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Women's Volleyball - BUCS Takeover 02/02/2016

Over the past 3 years, GCU Women’s Volleyball has risen from sporting obscurity to the top of their game and a place amongst the top teams in the UK.

In February 2013, the team finished the year with no wins from 7 fixtures and relegation to the bottom division of the Scottish region. The following year, the girls achieved a respectable mid table finish but showed the signs of things to come by claiming the Scottish Conference Cup with a dramatic 3-2 win over local rivals Strathclyde.

Last year saw the girls promoted to Division 2A and the girls continued their fine cup form in to the higher division by dominating from the outset and taking the league title by storm with 5 wins from 5 games played. This was then followed by the successful defence of their Conference Cup title where they thrashed Abertay 3-0 at Cup Finals Day at the University of Dundee.

2015/16 has seen the team continue their fine form with big wins over Edinburgh and Stirling seeing the girls sat second in 1A, just 3 points behind local rivals Glasgow. The girls also had their first experience of British competition when they recently travelled to the UK’s second city, Birmingham, to take on Aston University in the last 32 of the BUCS Trophy. After a 6 hour trip the girls did not disappoint and recorded a dominant 3-0 win over the Midlands side to record Glasgow Caledonians first victory over English opponents in Women’s Volleyball. The victory sets the girls on the road again in the last 16 with a trip to Liverpool to come in February.

Captain, Lauren Ramage, and club president, Katrina Bevan, (now fourth year students) have been members of GCU Women's Volleyball since first year and have shared their experiences.

Lauren Ramage: I remember turning up to training on the first week of first year wondering if this was even volleyball training. Everyone seemed pretty laid back with no one really taking charge. The current captain at the time came up to me and asked if I had played before and after  mentioning how I had played for 4 years previously I was instantly thrown into the deep end and asked to take the drills and teach newcomers who had never played before. Throughout the weeks we got more structure to our training with more people willing to step up and help out, although a win was still unrealistic as we struggled to have a full team show up to matches. Through more advertising of our club in Fresher's Fayres, etc. we managed to get more players, specifically experienced Canadian players who have come over to Glasgow for their masters and have had a tremendous impact on our club. This greater number of volleyball players greatly helped our training move more smoothly and built up our confidence and performance in matches. One training session I decided to teach the girls proper volleyball rotations as these are vital for a match in terms of being able to play ones proper position (and we must have been the only university not to play rotations). After that we started to perform better in games with people playing to their specialty and slowly but surely the club was making progress. It has been little adjustments like this, the recruitment of new experienced players, and the weekly commitment and effort from certain players, that have all transformed our club into what it is today. It took a long time and a lot of effort but now our club is the biggest it has ever been and we have gone from struggling to being able to get a full team to having enough strong and experienced players to make 2 teams. The difference between my first week at training in first year to the training sessions now in fourth year is unbelievable. It is something I am extremely proud of and is certainly one of my biggest achievements of my university career and I hope to see it remain a strong, welcoming and prosperous club in the years to come.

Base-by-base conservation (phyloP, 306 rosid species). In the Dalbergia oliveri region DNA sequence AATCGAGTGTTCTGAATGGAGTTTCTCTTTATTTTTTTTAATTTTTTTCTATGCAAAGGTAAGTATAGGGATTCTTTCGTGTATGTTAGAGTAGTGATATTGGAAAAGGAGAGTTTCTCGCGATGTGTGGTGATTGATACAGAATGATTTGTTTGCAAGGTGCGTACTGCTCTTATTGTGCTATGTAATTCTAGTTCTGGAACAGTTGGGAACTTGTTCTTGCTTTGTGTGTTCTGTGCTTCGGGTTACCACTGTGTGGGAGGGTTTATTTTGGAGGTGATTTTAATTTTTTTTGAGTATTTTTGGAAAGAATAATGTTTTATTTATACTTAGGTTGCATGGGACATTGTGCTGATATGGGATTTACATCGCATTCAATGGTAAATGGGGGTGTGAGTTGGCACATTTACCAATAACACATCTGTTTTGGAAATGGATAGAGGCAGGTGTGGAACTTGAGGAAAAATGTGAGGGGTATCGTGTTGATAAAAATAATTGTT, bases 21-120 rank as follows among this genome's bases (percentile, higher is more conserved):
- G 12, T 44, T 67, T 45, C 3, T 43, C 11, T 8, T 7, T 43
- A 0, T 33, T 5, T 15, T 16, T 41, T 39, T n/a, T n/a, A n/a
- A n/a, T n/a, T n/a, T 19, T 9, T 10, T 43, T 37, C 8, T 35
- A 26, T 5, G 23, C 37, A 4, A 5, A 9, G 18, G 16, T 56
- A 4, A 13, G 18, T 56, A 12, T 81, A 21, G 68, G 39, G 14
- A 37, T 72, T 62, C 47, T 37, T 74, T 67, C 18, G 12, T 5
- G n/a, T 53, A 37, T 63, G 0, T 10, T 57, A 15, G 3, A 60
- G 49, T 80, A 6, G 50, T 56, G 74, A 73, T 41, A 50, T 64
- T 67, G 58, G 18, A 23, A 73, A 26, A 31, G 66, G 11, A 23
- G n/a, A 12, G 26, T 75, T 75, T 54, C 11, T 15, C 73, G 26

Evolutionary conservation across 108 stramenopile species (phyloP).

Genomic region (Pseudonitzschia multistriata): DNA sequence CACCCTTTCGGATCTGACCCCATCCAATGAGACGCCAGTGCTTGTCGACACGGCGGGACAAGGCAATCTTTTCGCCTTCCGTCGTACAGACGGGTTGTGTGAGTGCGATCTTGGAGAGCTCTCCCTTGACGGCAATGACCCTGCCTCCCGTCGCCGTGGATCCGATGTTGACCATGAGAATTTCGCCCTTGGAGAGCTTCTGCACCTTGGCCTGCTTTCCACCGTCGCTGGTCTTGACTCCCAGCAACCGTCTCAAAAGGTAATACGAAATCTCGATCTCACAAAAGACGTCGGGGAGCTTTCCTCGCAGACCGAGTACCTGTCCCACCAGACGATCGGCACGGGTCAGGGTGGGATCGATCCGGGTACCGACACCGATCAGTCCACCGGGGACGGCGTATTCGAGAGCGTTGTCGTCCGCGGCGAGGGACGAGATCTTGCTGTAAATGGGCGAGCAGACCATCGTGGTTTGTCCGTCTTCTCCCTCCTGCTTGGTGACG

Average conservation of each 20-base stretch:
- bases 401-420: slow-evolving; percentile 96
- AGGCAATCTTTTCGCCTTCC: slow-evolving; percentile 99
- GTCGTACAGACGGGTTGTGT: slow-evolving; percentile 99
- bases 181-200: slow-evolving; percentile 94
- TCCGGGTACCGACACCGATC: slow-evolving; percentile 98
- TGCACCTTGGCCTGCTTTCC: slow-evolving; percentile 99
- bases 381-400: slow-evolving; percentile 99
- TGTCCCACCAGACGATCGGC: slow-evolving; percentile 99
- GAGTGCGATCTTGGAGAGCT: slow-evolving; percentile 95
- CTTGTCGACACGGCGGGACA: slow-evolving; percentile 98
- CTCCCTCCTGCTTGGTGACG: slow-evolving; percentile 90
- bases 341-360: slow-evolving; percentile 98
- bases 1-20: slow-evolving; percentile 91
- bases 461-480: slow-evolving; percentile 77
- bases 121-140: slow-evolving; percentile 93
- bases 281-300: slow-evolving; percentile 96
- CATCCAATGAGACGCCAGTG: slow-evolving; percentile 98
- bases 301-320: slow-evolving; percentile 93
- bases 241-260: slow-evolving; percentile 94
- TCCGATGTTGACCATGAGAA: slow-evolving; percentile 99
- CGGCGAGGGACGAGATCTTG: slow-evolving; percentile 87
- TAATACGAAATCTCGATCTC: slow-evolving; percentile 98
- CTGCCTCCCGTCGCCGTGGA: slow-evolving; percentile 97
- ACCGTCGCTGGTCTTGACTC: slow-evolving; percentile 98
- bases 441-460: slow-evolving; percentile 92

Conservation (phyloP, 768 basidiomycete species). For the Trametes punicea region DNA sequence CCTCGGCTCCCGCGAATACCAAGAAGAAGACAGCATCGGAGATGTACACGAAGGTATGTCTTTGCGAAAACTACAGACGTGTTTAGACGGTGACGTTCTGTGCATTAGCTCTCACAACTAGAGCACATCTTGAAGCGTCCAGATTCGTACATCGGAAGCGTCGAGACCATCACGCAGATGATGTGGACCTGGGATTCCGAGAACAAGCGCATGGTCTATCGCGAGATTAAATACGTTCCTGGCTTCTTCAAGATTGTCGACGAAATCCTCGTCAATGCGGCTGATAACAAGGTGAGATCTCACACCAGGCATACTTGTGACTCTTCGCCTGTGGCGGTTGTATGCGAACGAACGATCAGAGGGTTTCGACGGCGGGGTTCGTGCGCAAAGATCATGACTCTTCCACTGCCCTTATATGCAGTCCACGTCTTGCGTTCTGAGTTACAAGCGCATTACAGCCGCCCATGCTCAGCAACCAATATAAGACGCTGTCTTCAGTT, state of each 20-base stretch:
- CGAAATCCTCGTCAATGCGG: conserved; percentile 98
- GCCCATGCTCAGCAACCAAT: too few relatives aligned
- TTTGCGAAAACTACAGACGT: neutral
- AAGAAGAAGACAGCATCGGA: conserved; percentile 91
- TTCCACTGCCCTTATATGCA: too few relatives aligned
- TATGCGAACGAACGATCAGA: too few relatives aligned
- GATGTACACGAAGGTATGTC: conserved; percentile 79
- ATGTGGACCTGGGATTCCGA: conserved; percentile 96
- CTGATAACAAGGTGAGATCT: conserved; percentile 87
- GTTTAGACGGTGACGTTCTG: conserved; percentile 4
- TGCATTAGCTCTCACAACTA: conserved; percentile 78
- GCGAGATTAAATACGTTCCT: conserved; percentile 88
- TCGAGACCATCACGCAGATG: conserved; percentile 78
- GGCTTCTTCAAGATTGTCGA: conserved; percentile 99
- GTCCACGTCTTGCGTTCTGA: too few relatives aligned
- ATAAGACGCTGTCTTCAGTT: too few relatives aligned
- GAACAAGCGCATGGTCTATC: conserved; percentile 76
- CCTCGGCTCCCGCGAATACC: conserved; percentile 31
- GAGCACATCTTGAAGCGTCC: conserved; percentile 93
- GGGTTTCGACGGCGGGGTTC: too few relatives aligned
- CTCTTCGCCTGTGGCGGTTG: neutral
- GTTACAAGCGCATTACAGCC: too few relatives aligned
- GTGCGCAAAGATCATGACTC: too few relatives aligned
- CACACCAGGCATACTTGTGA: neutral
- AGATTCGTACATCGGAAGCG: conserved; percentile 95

Katrina Bevan:  At my first ever sports ball, in which I sat with volleyball (both men and women managed to fit on one table the club was that small) I realised that sport at Caley could actually be competitive.  After a very unsuccessful year with the volleyball team I had given up on the hope of winning, however seeing the Gaelic Women’s team win team of the year spurred me on and made me realise that I wanted to bring back that competitive side of sport that had been lost.  I remember turning to Lauren (our current captain, however at the time my fellow first year) and saying to her that one day we should try and win team of the year.  At the time she laughed, however the thought became fixated in our heads, driving us to win games.  The next year we were nominated for team of the year, not quite making it and the year after that we were nominated again, this time easily claiming it after our undefeated season.  The success of going from not even winning a set to finishing a season undefeated and winning team of the year is something that I think signifies how far the club has come over a period of three years and how far it can still go.  Despite being devastated to leave the club after all the effort that we have put into it, I am excited to see where it goes from here.

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